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Lobbyist Money Help  

All Talk, No Vote on Blue Cross & Blue Shield

April 23, 1996
By: DANA COLEMAN
State Capital Bureau

JEFFERSON CITY - Efforts to pass legislation that would allow Blue Cross and Blue Shield of Kansas City to "go public" were stifled by three hours of debate on the Senate floor Tuesday (April 23).

The $320 million company is a non-for-profit holding company that has received non-for-profit tax breaks for several decades.

Now, the company wants to move 20 percent it's assets into a profit-making effort. The remaining 80 percent of the company will still be owned by the non-for-profit holding company.

One of the most outspoken opponents to the bill, Sen. John Schneider, D-St. Louis County, suggested Blue Cross and Blue Shield is trying to rip off the public by keeping tax benefits received from the government while operating as a non-for-profit group.

"They took advantage of a kind public that reached into its pockets and ... handed over tax benefits. I want that money back and so does the public," Schneider said in Tuesday's floor debate.

Consumer and welfare groups say that if Blue Cross is allowed to use funds it collected as a tax-exempt company to raise more capital, then the company should be required to give money back to the public.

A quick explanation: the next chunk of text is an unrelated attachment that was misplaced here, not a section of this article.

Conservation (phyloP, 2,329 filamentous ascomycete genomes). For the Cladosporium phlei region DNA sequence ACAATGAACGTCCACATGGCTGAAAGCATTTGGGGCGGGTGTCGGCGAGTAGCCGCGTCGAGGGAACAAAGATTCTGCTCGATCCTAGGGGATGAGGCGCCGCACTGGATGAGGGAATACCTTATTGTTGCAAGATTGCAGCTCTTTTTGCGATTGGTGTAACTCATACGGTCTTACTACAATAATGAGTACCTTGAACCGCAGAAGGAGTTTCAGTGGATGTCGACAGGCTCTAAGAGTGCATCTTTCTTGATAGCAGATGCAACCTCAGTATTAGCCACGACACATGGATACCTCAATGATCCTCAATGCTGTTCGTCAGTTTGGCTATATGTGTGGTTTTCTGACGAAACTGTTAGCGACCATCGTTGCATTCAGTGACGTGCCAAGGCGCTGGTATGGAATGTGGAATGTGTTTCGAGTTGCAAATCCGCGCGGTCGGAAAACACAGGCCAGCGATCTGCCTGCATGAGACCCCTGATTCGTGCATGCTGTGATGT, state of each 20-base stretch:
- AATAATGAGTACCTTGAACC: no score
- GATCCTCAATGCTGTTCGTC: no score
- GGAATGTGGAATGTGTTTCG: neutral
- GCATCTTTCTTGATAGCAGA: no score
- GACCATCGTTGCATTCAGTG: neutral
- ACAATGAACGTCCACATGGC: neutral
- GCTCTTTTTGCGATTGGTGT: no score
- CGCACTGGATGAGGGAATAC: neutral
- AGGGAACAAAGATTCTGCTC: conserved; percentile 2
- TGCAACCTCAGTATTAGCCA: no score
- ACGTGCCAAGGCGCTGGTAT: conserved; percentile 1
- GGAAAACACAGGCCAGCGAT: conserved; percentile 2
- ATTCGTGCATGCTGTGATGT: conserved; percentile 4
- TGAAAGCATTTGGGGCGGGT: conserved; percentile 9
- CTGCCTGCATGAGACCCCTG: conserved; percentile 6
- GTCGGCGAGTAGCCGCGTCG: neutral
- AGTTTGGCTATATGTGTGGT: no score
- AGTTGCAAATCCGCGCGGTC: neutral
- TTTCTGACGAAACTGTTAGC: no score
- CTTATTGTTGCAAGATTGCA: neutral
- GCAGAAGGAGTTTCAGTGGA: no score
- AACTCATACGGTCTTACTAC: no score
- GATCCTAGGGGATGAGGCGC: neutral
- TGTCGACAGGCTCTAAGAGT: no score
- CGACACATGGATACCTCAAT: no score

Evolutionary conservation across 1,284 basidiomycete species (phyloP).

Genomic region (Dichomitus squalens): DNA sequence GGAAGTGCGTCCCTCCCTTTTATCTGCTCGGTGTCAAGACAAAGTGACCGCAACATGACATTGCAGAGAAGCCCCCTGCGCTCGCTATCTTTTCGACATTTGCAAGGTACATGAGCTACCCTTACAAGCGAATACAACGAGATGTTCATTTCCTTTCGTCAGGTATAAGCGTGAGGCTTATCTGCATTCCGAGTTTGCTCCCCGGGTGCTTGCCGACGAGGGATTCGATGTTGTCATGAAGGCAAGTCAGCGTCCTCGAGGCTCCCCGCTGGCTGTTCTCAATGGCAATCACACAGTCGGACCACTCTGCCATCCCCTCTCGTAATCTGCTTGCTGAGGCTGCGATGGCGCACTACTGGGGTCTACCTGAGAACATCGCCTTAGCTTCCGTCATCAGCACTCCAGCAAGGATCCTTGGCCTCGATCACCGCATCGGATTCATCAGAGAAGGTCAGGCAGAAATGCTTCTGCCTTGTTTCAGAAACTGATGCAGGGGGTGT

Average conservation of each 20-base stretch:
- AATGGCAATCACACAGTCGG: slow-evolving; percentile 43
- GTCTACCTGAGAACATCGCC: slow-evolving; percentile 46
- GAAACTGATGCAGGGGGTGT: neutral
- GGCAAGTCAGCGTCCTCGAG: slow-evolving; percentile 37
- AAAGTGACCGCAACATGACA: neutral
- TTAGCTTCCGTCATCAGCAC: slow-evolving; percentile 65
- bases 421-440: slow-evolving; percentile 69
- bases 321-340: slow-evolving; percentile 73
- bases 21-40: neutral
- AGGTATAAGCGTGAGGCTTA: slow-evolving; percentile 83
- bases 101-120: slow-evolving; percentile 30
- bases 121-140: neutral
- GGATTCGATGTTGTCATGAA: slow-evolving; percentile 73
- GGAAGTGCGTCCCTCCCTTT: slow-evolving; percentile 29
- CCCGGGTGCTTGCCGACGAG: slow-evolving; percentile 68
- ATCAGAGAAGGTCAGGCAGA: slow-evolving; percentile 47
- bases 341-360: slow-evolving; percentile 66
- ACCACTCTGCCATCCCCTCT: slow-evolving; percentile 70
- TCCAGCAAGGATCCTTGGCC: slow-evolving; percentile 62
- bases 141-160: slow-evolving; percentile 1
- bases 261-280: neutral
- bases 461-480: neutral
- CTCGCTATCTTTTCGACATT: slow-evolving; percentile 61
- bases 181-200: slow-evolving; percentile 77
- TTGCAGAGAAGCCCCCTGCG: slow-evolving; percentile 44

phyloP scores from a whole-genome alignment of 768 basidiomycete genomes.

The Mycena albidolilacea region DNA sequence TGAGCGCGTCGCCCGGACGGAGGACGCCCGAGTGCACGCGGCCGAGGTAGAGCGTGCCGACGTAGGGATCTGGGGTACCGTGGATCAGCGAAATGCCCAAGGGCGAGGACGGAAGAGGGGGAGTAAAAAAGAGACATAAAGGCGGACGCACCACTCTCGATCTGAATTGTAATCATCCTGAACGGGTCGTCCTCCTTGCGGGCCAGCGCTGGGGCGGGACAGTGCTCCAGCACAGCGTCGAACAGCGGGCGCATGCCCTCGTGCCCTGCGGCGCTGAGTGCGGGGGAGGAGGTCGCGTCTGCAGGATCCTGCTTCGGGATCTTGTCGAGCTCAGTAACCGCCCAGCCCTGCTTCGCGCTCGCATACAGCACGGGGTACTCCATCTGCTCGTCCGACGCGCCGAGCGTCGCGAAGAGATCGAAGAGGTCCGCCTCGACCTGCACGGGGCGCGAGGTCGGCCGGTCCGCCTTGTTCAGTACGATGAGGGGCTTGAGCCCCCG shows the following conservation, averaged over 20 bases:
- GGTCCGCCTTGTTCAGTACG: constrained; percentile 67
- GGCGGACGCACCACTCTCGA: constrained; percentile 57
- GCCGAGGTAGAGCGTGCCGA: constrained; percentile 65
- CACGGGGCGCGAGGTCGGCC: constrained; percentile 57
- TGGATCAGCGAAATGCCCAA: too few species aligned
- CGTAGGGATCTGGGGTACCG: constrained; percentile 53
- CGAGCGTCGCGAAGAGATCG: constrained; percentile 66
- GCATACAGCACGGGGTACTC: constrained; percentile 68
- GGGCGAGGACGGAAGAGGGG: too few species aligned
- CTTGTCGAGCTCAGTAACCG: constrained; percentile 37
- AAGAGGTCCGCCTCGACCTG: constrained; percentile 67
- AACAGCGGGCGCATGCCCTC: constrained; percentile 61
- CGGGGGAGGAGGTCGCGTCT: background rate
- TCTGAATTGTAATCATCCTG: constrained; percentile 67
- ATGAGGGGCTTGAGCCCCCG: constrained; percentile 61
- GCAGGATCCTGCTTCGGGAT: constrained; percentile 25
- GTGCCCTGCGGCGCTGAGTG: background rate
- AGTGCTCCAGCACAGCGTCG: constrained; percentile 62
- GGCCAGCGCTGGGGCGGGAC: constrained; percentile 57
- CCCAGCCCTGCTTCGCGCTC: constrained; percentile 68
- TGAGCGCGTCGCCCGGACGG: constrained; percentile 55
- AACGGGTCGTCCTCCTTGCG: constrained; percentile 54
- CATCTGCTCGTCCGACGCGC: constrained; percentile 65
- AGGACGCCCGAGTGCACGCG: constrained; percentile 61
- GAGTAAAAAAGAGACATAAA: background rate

"Every cent, every brick, every advent gained over 60 years because of the public belongs to the public," said Peter DeSimone, lobbyist for Missouri Association for Social Welfare.

The state Insurance Department, which also opposes the measure, maintains companies should be required to give money to groups that provide insurance to the underprivileged, said Randy McConnell, a spokesman for the department. That was the original mission of Blue Cross and Blue Shield, McConnell said.

Another reason the department is opposed to the measure is because it would narrow the discretion of the department chair in monitoring the company's actions, McConnell said.

Blue Cross and Blue Shield could layoff 800 people if the legislation is not passed, said Tom McCarty, a lobbyist for Blue Cross and Blue Shield. McCarty said the company wants some action taken soon, otherwise it could begin eliminating jobs this summer, McCarty said.

"If we don't get some kind of relief, we could eventually just dry up and blow away," McCarty said.

Blue Cross and Blue Shield of St. Louis became profit organization two years ago, a move that has sparked debate in the insurance industry. Now, Blue Cross and Blue Shield of Kansas City is stuck a "logjam" because of the state Insurance Department, said Phillip Curls, D-Kansas City, the bill's sponsor.

Curls said his measure is simply an attempt to level the playing field between the Kansas City and St. Louis companies.

This has been an issue in several states including California as health insurance companies aim to reorganize to become for-profit organizations.

Missouri Senators did not take a vote on the measure before moving it to the informal calendar.